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Is Your IT Infrastructure Compliance-Ready?

2 checklists help you quickly assess the impact of compliance on your IT department

Regulatory compliance has emerged as a major force shaping IT infrastructures. However, the majority of new rules and regulations aren't directed specifically at technology but rather at business processes such as records retention and retrieval, privacy, security, and the accuracy of data. Because most business information is managed electronically to comply with regulatory mandates, compliance will require many enterprises to rework their IT systems. How do you know how your IT infrastructure will be affected? Use the following two checklists to become familiar with the most significant sets of regulations and the core business processes that figure most prominently in compliance. The sidebar "Compliance Technology" offers an at-a-glance take on solutions that help businesses comply with regulatory requirements.

CHECKLIST 1: Major Regulations
The following acts and initiatives affect IT indirectly by levying stiff fines when companies don't comply in a timely fashion. Penalties that major US corporations have paid because of shortcomings in their IT systems include a total fine of $8.5 million in 2002 for five major brokerage houses for not retaining email communications as specified in SEC 17a regulations, and $16 million in January 2005 for Riggs National Bank of Washington, DC, for failing to report a suspicious transaction.

Sarbanes-Oxley Act (SOX). In 2002, Congress passed SOX in response to widespread corporate corruption. The legislation's goal is to improve public accountability in corporate America. Four sections of the act directly affect IT. Section 302, which went into effect in 2002, mandates that, by signing their company's financial statement, senior executives legally attest that the information accurately presents the financial condition of the company and no material information is omitted. Section 404, which had an initial implementation deadline in November 2004, calls for management to assess and report on the effectiveness of internal controls regarding a company's financial information. Section 409 requires the timely disclosure of material events affecting the financial condition of a company, including security breaches. Finally, Section 802 provides for criminal penalties for altering documents.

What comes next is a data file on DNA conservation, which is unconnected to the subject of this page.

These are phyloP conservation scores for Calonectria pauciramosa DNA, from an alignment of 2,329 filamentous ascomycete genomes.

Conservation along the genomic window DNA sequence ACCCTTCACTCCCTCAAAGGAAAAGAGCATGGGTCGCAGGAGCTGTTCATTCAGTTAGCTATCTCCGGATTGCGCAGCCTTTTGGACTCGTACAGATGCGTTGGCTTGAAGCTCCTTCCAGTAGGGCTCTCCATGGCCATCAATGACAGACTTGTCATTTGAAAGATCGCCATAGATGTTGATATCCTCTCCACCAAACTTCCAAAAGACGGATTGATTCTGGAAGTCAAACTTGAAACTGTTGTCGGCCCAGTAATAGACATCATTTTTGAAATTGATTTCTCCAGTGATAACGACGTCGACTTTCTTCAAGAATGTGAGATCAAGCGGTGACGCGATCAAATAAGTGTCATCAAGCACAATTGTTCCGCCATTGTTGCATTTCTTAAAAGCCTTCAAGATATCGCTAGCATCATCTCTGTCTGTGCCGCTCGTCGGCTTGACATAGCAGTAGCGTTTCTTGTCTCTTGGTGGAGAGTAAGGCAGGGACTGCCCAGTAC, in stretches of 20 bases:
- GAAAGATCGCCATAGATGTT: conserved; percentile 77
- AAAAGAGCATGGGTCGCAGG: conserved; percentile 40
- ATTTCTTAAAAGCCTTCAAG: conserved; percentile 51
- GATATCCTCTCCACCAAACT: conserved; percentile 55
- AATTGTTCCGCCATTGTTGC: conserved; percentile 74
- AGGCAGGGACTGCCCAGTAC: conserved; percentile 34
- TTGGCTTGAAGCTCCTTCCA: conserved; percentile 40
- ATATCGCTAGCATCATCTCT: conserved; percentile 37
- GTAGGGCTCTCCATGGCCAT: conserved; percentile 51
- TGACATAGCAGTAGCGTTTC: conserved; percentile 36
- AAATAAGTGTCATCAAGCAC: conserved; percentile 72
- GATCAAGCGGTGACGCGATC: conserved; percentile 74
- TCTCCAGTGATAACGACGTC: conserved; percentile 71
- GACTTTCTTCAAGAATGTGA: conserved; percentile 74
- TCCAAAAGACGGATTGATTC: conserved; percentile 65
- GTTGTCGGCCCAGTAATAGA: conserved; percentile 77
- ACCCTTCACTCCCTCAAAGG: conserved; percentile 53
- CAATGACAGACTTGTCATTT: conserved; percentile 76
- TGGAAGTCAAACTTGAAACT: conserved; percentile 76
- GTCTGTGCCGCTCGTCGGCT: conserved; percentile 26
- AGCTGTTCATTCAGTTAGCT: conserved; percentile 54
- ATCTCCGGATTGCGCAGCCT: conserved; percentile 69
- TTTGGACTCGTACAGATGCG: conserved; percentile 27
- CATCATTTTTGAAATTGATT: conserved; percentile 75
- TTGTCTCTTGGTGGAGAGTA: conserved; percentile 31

Health Insurance Portability and Accountability Act (HIPAA). Passed by Congress in 1996, HIPAA's goal is to reform the health insurance industry and facilitate the exchange of electronic information in health care. The act establishes standards in several areas, including the exchange of electronic medical records and the length of time that records must be retained. In 2002, HIPAA required that enterprises subject to the act must have a disaster recovery plan in place. Most significantly, HIPAA's privacy rules, which came into effect in 2003, are the first comprehensive federal privacy protection for personal health information. Any company that offers a health care benefit to its employees must meet the HIPAA standards for privacy.

Graham-Leach-Bliley Act (GLBA). Passed in 1999 and in effect since 2001, GLBA is a major overhaul of the entire US financial system. Section 501(b) requires that financial institutions ensure the security and confidentiality of customer records and information, protect against anticipated threats to the integrity of those records, and prevent unauthorized access to the records that could result in harm to the customer. GLBA's reach extends well beyond traditional financial institutions. In 2003, the Federal Trade Commission (FTC) issued data-protection regulations that Section 501(b) of GLBA mandates. Known as 16 CFR Part 314, these rules include the requirement to develop a comprehensive written information-security program. When the regulations were issued, the FTC made it clear that the rules apply to any institution offering financial services: for example, educational institutions that participate in student loan programs.